Academic journal article Military Review

An Exploration of Respect in Army Leadership

Academic journal article Military Review

An Exploration of Respect in Army Leadership

Article excerpt

RESPECT HAS BEEN a distinctive US Army value since 1778 when Frederick William Baron von Steuben noted that a US officer's first objective should be to treat his men "with every possible kindness and humanity."1 So it was not surprising when the US Army identified respect as one of its seven values. In 1998 respect language gave the Army a powerful way to organize ongoing discussions about discrimination and harassment.2 The previous year's headlines had been filled with alleations of appalling violations of respect. The inclusoon of respect as a value along with loyalty, duty, selfless service, honor, integrity and personal courage sent a strong message that respect for others should be an integral part of US Army leadership.

The US Army Training end Doctrine Command's (TRADOC s) initial definition of respect, "treat people as they should be treated," provided little guidance for defining the characteristics of this core component of Army leadership.

Respect in FM 22-100

As the capstone leadership manual for the Army, US Army Field Manual (FM) 22-100, Army Leadership, gives a concrete definition of respect in Army leadership.3 It emphasizes character, principles of Army leadership and Army values and provides a clear, understandable doctrine to guide soldiers as they strive to become and develop as "leaders of character and competence."

Despite its stated mission, FM 22-100 fails to explain how respect is unique to Army leadership and what it looks like in practice. In fact, these issues are never addressed. Its brief discussion of respect is framed in language borrowed from philosophy and management theory without considering whether that language is adequate for Army leaders. Applying respect to leaders' interpersonal skills and practical judgment-what leaders "know and do"-is never specifically explored.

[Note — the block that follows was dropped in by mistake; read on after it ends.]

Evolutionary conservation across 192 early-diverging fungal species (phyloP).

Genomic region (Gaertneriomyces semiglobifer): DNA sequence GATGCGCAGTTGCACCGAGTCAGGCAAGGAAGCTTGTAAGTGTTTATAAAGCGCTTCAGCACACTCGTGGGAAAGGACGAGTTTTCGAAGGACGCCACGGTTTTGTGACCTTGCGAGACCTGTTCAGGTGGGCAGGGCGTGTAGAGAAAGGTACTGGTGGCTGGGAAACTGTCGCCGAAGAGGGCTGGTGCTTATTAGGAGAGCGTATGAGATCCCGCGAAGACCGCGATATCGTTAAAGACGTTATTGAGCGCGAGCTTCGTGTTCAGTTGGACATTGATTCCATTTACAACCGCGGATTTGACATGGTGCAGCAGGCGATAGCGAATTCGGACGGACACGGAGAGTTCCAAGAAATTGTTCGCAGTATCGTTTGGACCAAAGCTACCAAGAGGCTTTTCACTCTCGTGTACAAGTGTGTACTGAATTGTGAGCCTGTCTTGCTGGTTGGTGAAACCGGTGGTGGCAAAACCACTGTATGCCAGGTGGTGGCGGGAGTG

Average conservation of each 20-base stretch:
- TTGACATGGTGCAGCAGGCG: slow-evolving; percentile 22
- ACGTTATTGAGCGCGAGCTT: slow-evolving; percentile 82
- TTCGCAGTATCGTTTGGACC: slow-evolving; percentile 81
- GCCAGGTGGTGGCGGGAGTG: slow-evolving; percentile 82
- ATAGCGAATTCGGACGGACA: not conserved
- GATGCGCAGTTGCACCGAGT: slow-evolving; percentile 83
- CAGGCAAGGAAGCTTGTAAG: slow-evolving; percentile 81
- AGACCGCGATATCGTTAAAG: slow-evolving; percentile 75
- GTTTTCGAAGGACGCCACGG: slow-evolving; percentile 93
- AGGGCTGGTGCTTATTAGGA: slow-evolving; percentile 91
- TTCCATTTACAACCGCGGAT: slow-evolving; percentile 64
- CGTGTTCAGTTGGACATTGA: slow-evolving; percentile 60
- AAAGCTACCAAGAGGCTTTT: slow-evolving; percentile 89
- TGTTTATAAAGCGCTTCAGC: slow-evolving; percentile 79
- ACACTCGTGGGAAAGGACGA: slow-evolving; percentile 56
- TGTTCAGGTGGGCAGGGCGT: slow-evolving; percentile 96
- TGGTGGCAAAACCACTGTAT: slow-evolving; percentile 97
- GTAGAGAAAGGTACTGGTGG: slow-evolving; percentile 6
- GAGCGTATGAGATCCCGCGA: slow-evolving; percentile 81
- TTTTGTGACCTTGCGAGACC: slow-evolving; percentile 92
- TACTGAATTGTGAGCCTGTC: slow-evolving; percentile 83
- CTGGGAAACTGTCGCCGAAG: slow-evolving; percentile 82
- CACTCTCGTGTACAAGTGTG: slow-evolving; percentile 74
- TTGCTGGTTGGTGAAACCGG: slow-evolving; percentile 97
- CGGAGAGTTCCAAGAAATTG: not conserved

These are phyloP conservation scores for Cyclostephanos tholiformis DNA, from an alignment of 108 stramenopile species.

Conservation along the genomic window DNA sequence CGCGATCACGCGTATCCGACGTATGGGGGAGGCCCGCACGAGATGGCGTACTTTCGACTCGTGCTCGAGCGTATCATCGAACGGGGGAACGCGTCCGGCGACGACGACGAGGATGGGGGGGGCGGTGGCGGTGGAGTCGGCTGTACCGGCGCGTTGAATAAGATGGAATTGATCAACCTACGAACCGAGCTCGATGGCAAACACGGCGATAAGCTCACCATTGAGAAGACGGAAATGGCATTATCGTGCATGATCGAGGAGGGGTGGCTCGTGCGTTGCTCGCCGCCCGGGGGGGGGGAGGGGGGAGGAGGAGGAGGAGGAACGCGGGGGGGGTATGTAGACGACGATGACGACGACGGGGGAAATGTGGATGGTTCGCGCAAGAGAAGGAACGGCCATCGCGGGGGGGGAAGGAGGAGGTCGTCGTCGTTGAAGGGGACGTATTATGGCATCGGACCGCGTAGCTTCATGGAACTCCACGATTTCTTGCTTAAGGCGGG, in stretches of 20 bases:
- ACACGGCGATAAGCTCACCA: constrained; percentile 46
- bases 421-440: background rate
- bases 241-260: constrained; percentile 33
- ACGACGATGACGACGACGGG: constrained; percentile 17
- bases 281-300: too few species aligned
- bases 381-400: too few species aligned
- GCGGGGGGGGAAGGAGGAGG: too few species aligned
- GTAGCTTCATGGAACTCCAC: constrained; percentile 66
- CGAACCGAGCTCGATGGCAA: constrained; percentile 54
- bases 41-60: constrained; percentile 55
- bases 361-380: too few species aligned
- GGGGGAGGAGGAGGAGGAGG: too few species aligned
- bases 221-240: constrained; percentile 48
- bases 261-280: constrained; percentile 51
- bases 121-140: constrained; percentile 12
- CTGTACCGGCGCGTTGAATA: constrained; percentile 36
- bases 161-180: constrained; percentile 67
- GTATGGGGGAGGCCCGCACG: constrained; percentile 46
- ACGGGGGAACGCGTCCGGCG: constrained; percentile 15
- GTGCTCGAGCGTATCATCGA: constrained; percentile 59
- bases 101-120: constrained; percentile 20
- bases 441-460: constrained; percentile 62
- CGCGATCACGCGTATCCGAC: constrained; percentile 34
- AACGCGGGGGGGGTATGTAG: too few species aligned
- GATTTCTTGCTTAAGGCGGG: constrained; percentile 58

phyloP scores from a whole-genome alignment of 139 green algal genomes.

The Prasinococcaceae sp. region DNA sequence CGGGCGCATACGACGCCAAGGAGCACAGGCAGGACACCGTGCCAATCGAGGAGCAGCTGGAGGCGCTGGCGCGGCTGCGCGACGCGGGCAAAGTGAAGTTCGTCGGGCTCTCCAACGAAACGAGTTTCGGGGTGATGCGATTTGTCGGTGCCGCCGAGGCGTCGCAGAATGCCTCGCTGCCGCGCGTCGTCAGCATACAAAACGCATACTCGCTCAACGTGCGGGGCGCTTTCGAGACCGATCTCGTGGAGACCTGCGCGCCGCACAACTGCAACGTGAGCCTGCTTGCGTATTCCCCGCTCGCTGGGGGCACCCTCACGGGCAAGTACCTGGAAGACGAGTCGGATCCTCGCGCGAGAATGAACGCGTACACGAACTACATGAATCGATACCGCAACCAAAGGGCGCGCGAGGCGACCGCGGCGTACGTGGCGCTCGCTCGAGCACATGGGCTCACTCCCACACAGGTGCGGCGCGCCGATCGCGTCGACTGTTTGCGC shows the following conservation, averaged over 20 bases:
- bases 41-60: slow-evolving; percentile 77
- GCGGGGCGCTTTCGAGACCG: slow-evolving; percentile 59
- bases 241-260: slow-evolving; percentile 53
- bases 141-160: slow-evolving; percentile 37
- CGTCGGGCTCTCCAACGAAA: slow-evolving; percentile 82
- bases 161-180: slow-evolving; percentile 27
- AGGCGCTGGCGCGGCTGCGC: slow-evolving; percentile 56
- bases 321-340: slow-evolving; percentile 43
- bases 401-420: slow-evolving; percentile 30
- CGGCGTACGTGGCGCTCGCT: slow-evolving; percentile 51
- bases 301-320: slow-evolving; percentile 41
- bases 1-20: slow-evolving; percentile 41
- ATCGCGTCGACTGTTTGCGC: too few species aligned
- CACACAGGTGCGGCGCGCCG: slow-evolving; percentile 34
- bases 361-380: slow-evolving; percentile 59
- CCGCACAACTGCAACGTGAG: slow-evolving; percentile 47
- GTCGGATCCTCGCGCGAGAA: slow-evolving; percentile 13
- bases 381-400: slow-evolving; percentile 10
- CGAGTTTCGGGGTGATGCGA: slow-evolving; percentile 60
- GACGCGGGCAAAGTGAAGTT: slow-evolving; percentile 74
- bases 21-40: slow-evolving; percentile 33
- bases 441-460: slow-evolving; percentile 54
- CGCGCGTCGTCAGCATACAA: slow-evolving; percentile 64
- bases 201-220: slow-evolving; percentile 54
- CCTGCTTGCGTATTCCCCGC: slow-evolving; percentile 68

Should we conclude that respect in the Army is no different from popular versions of respect? Most professional soldiers are acutely aware of a discontinuity between the Army's organizational culture and popular US culture. Official documents often refer to this disjunction as a reason for teaching Army Values, especially to new recruits.4

The fact that FM 22-100 leaves its readers wondering whether respect, in Army leadership is the same as popular respect highlights a potentially serious operational problem. Without a clear, solid definition of respect, Army leaders cannot be expected to understand the sort of respect they are meant to exemplify.

Some sound explanations are found in FM 22100, such as the notion that tough training does not demean subordinates. Building their capabilities and showing faith in them is "the essence of respect." Respect is "an essential component for the development of disciplined, cohesive and effective warfighting teams" that is based on trust and regard for fellow soldiers.5 The manual also notes that team identity and the bond between leaders and subordinates spring from mutual respect as well as discipline. Nevertheless, it is difficult to know how to interpret these passages because so much of the discussion of respect in FM 22-100 is hidden in popular language about tolerance, civility and individual autonomy. So while Army Values such as selfless service and personal courage come with fairly sophisticated explanations and examples, respect is left behind.

A New Model of Respect

In most philosophical accounts, respect is framed in terms of the duty not to infringe on personal autonomy and individual rights. In popular discourse, respect usually comes in one of two flavors. The first involves admiration or deference toward another person because of some distinctive quality, characteristic or role. This is the sort of respect people usually talk about earning or losing. The second turns on the idea that every person automatically has a certain status because everyone is equal in virtue of shared humanity. …

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